In a statement, McGill would say only that fall courses will be offered “primarily through remote delivery platforms,” but that they are developing on-campus student life and learning activities “which will respect careful safety protocols.”
“We will continue to place the health and safety of our community first by working closely with public health authorities.”
At the University of Calgary, some international students have spent the summer in residence to avoid going back to countries where the virus is rampant or travel restrictions made going home impossible, said Susan Barker, the vice-provost in charge of student experience.
New arrivals will quarantine in residence, while some who lack living arrangements will be sequestered at local hotels, Barker said. Students from the U.S. are not being treated any differently from those from elsewhere, she added.
“Our values as an institution are about fairness and equity,” Barker said. “We haven’t had to make decisions that give students from somewhere preferential treatment over another.”
Some U.S. parents are taking comfort in knowing their children are escaping the U.S., where the newly resurgent virus is shattering daily records for new cases and deaths, fuelled by partisan divisions over face masks, reopening businesses and easing physical distancing requirements.
“It is completely bittersweet,” said the father of a second-year McGill student from a hard-hit southern state, also worried his child might be targeted. The good news, he said, is that his daughter “has made a connection, made a life and found a place in a culture and country that has some sense of the common good.”
At the University of Toronto, where 23,000 international students comprised nearly a quarter of the school’s 93,000-strong student body last year, a detailed and comprehensive plan is in motion to ensure the safety of all students, said Joe Wong, the school’s vice-provost and associate vice-president, international student experience.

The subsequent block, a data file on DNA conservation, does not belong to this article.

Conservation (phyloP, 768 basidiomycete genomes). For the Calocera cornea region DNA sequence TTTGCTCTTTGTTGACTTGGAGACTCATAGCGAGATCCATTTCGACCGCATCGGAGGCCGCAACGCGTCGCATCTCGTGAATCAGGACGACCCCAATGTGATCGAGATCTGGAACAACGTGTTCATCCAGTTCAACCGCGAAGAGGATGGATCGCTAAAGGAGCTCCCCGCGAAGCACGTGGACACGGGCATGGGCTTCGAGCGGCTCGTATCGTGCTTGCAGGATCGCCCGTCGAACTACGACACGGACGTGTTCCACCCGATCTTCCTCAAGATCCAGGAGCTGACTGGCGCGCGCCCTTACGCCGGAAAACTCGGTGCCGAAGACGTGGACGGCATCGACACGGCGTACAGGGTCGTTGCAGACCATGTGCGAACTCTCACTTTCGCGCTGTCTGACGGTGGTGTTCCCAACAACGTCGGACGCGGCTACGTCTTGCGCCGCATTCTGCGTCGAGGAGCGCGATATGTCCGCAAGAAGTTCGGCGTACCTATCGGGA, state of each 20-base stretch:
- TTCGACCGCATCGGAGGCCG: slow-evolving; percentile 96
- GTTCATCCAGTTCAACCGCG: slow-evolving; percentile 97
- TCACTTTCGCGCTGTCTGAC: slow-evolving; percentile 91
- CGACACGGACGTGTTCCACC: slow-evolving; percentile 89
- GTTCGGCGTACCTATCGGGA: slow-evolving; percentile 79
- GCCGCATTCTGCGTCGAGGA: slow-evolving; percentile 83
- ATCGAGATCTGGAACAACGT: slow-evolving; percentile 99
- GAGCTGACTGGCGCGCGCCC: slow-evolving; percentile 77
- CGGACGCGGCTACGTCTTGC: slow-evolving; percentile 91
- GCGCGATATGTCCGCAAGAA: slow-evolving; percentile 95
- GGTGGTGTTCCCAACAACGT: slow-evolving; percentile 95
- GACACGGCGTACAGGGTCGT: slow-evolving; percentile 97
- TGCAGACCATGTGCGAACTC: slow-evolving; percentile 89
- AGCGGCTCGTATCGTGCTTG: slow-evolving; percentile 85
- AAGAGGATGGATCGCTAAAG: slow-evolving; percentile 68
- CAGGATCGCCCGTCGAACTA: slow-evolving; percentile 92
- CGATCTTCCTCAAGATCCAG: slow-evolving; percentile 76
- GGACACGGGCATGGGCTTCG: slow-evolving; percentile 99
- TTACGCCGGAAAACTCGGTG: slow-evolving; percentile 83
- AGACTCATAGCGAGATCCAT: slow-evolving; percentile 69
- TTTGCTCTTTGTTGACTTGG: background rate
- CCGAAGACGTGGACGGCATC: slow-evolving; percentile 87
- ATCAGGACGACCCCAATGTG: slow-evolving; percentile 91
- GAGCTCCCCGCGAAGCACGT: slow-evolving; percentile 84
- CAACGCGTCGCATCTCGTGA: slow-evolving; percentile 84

Last year, U of T had 722 undergraduates and 514 graduate students from the U.S., and so far 268 new American students have accepted offers of admission, he said.
“All three levels of government are co-ordinating right now — they really are setting the bar high in terms of what is a safe and secure corridor for students and universities across the country,” Wong said.
“I can’t speak for others, but I know that they’re all working very hard to it, and the plan that we put together at U of T … goes above and beyond what most people expected.”
Students from outside Canada will be quarantined on campus for 14 days, regardless of whether they are planning to live on campus or not, Wong said, with daily check-ins with staff, meals delivered to their rooms and “co-curricular” programming to take part in while they ride out the waiting period.
“When they come out the other side of the quarantine, if they are healthy, then they will join the rest of the students who are on campus — of course, physically distanced and according to all the health authority’s regulations.”